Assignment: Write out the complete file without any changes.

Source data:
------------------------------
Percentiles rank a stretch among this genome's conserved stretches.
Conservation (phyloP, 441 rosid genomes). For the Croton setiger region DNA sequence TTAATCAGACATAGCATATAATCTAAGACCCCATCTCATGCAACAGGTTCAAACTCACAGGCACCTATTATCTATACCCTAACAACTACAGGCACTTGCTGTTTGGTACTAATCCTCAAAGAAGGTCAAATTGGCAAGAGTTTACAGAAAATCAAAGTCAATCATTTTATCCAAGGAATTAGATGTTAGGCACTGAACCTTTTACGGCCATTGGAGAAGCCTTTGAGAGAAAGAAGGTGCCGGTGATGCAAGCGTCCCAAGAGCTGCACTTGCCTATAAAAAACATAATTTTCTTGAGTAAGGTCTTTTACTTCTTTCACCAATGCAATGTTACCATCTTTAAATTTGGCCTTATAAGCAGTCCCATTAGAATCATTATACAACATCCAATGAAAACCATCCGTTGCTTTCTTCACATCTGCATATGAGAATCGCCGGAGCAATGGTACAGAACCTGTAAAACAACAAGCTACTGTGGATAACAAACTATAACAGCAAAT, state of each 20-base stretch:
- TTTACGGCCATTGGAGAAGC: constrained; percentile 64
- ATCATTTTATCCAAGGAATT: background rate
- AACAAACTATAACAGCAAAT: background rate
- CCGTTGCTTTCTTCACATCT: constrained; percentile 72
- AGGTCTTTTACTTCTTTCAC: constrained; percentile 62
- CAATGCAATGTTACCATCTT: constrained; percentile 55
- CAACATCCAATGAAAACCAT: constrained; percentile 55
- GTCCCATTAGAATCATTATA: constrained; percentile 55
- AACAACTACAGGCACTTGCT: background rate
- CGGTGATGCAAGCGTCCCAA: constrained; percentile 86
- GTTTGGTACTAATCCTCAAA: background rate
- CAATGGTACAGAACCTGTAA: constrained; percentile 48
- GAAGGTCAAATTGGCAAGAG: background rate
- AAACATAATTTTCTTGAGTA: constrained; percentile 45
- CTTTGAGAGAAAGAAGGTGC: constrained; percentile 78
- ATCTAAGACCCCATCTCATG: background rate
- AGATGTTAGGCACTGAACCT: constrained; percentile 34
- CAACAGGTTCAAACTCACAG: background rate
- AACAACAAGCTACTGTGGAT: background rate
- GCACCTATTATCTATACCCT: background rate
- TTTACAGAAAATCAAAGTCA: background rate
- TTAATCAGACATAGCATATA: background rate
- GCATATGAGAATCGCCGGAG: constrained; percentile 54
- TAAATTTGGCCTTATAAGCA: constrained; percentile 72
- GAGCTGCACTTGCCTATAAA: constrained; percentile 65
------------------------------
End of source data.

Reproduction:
Percentiles rank a stretch among this genome's conserved stretches.
Conservation (phyloP, 441 rosid genomes). For the Croton setiger region DNA sequence TTAATCAGACATAGCATATAATCTAAGACCCCATCTCATGCAACAGGTTCAAACTCACAGGCACCTATTATCTATACCCTAACAACTACAGGCACTTGCTGTTTGGTACTAATCCTCAAAGAAGGTCAAATTGGCAAGAGTTTACAGAAAATCAAAGTCAATCATTTTATCCAAGGAATTAGATGTTAGGCACTGAACCTTTTACGGCCATTGGAGAAGCCTTTGAGAGAAAGAAGGTGCCGGTGATGCAAGCGTCCCAAGAGCTGCACTTGCCTATAAAAAACATAATTTTCTTGAGTAAGGTCTTTTACTTCTTTCACCAATGCAATGTTACCATCTTTAAATTTGGCCTTATAAGCAGTCCCATTAGAATCATTATACAACATCCAATGAAAACCATCCGTTGCTTTCTTCACATCTGCATATGAGAATCGCCGGAGCAATGGTACAGAACCTGTAAAACAACAAGCTACTGTGGATAACAAACTATAACAGCAAAT, state of each 20-base stretch:
- TTTACGGCCATTGGAGAAGC: constrained; percentile 64
- ATCATTTTATCCAAGGAATT: background rate
- AACAAACTATAACAGCAAAT: background rate
- CCGTTGCTTTCTTCACATCT: constrained; percentile 72
- AGGTCTTTTACTTCTTTCAC: constrained; percentile 62
- CAATGCAATGTTACCATCTT: constrained; percentile 55
- CAACATCCAATGAAAACCAT: constrained; percentile 55
- GTCCCATTAGAATCATTATA: constrained; percentile 55
- AACAACTACAGGCACTTGCT: background rate
- CGGTGATGCAAGCGTCCCAA: constrained; percentile 86
- GTTTGGTACTAATCCTCAAA: background rate
- CAATGGTACAGAACCTGTAA: constrained; percentile 48
- GAAGGTCAAATTGGCAAGAG: background rate
- AAACATAATTTTCTTGAGTA: constrained; percentile 45
- CTTTGAGAGAAAGAAGGTGC: constrained; percentile 78
- ATCTAAGACCCCATCTCATG: background rate
- AGATGTTAGGCACTGAACCT: constrained; percentile 34
- CAACAGGTTCAAACTCACAG: background rate
- AACAACAAGCTACTGTGGAT: background rate
- GCACCTATTATCTATACCCT: background rate
- TTTACAGAAAATCAAAGTCA: background rate
- TTAATCAGACATAGCATATA: background rate
- GCATATGAGAATCGCCGGAG: constrained; percentile 54
- TAAATTTGGCCTTATAAGCA: constrained; percentile 72
- GAGCTGCACTTGCCTATAAA: constrained; percentile 65